I think with the Thorns it's very, very similar to how the club is run. The fans are our foundation and we respect their opinions and we value their opinions. I think in my situation there is accountability from all sides. I have to take accountability and Paul has to take accountability, assistant coaches, the players, we're all in this together. To pin everything on Paul, while some may believe that's fair, I disagree, and it's a collective effort with everybody involved and that would be going through every individual player and asking every player: did they perform to their capacity and did they perform as expected. Some of the variables that I've spoken about and some of the things that we've evaluated and Paul agrees. The realistic goal is that we have to be a perennial playoff team that challenges for the title and looks to host a playoff game and hopefully hosts a championship game. When we start with that, then we start to look at the system of play and we went into this year with very different expectations on how the team would play, the formation that the team would use and principles that would be evaluated on the field itself, and for a lot of this year we ended up playing with three in the back and I think Paul was being honest in saying that was never the vision of this club or never the vision of Paul with three in the back. However, with the roster of only 20 players, and with some of the injuries that we had, it was a challenge that we faced and a system that Paul believed would get us results. There were some games it definitely did work for us. When we start to look at what is evaluated, you have to look at the whole picture. Do players want to play for Paul, and I think the answer is yes. Does he understand the league? Does he have a great knowledge of the game? There is many, many positives. Some of the variables that were also just mentioned. Of all the players that returned from the World Cup, between Alex Morgan, Jodie Taylor, Steph Catley, and Rhian Wilkinson, that group was only able to play for a combined total of 15 games, 894 minutes. Yet you look at Steph Catley personally, and I believe Paul agrees, rates Steph as one of the top left backs in the league. Then we have Alex Morgan, who's a household name within the sport that is a phenomenal player, and I do believe one of our top players, was only able to participate in 4 games due to injury. The other player in her position, Jodie Taylor. It goes on and on. Some of the challenges we faced this year, we never expect the club to deal with ever again. Some of the challenges that Paul had, the inability to field the same lineup on a regular basis. I think we only had the same starting lineup in three games, and some of that was relative to performance, however some of this is relative to international call ups and injuries that players sustained on international duty. So, in looking at Paul's position with the club, it really is a holistic view. As I said, the fans are important, but we take everything else in to consideration as well. Just like I've said, it's Paul's opinion as well.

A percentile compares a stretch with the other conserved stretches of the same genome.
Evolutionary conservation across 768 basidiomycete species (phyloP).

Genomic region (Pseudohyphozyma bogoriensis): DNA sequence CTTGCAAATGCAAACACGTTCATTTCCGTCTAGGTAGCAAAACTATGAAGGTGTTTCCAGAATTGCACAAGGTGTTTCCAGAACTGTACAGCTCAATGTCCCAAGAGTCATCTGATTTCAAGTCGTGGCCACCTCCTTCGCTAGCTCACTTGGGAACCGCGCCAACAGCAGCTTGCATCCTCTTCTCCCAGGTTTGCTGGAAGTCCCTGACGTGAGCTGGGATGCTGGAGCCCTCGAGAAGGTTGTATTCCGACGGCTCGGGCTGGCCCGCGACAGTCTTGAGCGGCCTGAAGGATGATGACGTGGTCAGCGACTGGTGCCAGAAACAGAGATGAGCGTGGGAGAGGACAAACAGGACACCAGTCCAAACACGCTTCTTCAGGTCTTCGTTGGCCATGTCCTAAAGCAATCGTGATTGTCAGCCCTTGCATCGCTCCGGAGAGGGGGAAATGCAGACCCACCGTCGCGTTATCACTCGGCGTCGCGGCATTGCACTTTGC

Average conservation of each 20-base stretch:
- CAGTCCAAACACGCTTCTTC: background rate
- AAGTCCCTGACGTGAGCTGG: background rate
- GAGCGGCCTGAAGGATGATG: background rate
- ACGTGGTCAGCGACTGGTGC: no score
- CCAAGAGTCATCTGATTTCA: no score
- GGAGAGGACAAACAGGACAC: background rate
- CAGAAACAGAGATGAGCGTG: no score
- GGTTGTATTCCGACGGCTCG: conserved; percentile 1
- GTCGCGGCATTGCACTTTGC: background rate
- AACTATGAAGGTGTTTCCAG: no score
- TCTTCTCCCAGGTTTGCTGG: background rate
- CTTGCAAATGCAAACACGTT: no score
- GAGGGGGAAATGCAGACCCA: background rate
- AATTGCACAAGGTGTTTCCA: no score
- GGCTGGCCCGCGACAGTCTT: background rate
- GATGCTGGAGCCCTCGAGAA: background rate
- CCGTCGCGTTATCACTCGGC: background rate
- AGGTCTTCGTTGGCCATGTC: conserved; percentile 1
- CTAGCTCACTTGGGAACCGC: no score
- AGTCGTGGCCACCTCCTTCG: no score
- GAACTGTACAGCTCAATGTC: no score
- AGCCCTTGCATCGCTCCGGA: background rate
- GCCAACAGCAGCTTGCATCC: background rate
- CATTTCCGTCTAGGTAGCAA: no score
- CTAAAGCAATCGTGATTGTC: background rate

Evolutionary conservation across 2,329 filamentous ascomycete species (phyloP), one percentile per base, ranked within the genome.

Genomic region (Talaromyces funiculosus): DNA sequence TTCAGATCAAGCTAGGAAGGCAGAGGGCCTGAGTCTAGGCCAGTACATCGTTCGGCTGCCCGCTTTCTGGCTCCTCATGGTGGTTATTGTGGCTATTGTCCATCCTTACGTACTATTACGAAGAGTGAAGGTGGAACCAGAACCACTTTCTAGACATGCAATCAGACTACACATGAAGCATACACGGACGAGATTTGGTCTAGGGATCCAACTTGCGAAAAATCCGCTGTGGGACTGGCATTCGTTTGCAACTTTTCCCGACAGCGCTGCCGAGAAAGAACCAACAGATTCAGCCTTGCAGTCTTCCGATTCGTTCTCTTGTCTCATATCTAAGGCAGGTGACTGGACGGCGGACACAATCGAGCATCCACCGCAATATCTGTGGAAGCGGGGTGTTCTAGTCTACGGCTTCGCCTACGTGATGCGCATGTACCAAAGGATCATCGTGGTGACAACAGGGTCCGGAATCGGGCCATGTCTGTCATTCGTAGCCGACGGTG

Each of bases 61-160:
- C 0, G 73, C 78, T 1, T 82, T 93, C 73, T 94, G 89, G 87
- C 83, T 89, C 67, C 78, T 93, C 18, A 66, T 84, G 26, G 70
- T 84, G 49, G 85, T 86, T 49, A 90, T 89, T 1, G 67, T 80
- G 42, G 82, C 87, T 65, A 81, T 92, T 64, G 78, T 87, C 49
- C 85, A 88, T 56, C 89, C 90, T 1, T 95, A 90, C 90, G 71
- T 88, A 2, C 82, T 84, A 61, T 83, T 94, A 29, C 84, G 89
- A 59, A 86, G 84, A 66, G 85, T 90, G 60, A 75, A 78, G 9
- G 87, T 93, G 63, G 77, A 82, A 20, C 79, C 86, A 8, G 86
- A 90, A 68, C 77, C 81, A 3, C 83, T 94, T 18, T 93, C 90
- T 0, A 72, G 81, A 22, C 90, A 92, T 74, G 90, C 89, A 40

On Christine Sinclair's health status and whether recovery will take place in Portland or with the Canadian National Team.